We may argue here on Earth about how quickly energy resources, precious metals and water are dwindling. But few will debate the potential benefit of tapping the limitless supply of these resources awaiting us on the Moon, the asteroids and planets in our Solar System. In this case, the sky is literally the limit. The so-called space economy represents the ultimate in a high-yield investment. But, as always, for investors there is a proportionately high risk.

Defining that risk is as difficult as defining the boundaries of the space economy. Today, the Organization for Economic Co-operation and Development’s (OECD) Space Forum describes the global space economy largely in terms of the core activities required to build and launch vehicles and payloads into orbit. In 2013, commercial revenues for these activities generated some $256 billion globally. However, as we establish the orbital infrastructure necessary to reach further, the space economy’s definition will eventually encompass all public and private factors involved in developing, providing and using space-related outputs, space-derived products and services, and the scientific knowledge arising from research.

Between us and the incredible opportunities waiting in space are several supremely difficult technological challenges, beginning with the need for a basic communications infrastructure in orbit that will help us navigate to the next stages of a successful space economy. Beyond that is the task of leveraging entirely new manufacturing modalities in zero gravity. Beyond even that, the almost inconceivable difficulties and potential of settling on and mining a virtually infinite range of celestial bodies for their precious resources.

Fortunately, the rudimentary tools that will help us solve these future challenges are apparent in the established and emerging manufacturing methods of today, such as mass production, robotics, 3-D printing (additive manufacturing) and others. These technologies are on track to form the foundation for the early stages of the emerging space economy, starting with the first: Launch and early orbit.

First Stage: Launch and Early Orbit

The orbital space economy has been slow to get off the ground due to the seemingly prohibitive cost barriers of moving infrastructure off the planet surface. This assumption, however, is being challenged today by entrepreneurs such as Elon Musk, whose SpaceX aims to reduce launch costs to less than one-tenth of competing rocket systems. The strategy underlying this ambitious goal has several elements, and lowering manufacturing cost is among them — as demonstrated by SpaceX’s Falcon 9 rocket, which incorporates three nearly identical rocket stages rather than two solids and a core stage. By producing identical units, SpaceX simplifies production and thus reduces unit cost. This approach also allows constant improvement of product manufacturing processes, allowing SpaceX to accelerate production rates of its Falcon 9 first stage or Falcon Heavy side booster every week or an upper stage every two weeks.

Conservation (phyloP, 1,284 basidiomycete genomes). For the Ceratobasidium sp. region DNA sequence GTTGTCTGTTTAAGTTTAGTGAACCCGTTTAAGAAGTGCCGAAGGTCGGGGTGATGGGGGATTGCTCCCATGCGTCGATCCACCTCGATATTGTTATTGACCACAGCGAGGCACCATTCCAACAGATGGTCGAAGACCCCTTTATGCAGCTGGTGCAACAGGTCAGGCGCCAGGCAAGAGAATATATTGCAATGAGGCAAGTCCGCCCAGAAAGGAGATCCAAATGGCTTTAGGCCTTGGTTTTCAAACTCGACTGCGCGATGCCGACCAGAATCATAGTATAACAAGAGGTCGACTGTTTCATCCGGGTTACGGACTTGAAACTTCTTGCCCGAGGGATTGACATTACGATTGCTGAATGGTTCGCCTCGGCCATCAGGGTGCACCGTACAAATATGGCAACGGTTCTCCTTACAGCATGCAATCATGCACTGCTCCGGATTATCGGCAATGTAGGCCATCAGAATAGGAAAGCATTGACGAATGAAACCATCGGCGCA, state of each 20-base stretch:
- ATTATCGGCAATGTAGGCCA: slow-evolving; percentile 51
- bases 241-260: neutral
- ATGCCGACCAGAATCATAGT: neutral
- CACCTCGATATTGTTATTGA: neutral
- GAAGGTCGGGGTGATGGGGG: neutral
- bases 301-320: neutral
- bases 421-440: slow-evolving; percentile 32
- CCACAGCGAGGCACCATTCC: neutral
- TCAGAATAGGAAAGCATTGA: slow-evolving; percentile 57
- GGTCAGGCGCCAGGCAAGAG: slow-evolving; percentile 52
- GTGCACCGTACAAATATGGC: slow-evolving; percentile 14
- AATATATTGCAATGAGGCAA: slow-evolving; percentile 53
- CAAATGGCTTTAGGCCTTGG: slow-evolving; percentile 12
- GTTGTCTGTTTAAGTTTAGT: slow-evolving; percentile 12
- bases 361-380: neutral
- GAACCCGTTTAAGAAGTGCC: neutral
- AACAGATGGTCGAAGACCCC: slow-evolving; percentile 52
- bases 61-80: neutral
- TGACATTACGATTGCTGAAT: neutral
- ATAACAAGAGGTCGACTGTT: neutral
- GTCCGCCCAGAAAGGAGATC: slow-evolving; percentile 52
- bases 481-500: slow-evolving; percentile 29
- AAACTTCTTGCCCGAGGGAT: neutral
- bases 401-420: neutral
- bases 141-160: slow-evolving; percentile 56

As launch costs become more affordable, space becomes a more attractive environment for once earth-borne sectors, such as data server farms. As the backbone of today’s fast-growing digital economy, the computers on these farms draw massive amounts of electricity from the grid; and the cooling systems required to keep them from overheating use nearly as much power as the servers.

Jabil and its customers are already exploring the potential benefits of placing data farms in orbit, lending a very literal twist to cloud computing. As an operating environment, Earth’s orbit offers virtually unlimited real estate for data farms, as well as an endless source of unmetered electrical power from solar energy. The vacuum of space also provides the perfect heat sink to ease the task of cooling servers and even enabling supercomputing systems to operate faster.

Further, the long, unobstructed sight lines above Earth simplify wireless networking. This introduces the option of designing orbital data farms as small computing nodes linked together to form a constellation. Smaller nodes are not only easier to power and cool, they are less costly to launch. ConnectX — no relation to SpaceX — is one company proposing such an idea to offer big data processing capabilities that cost an order of magnitude less for its customers.

As the pace and sophistication of satellite and launch technology accelerates, it will provide the foundations for the space economy’s second stage, in which manufacturing and other activities will shift into orbit as well.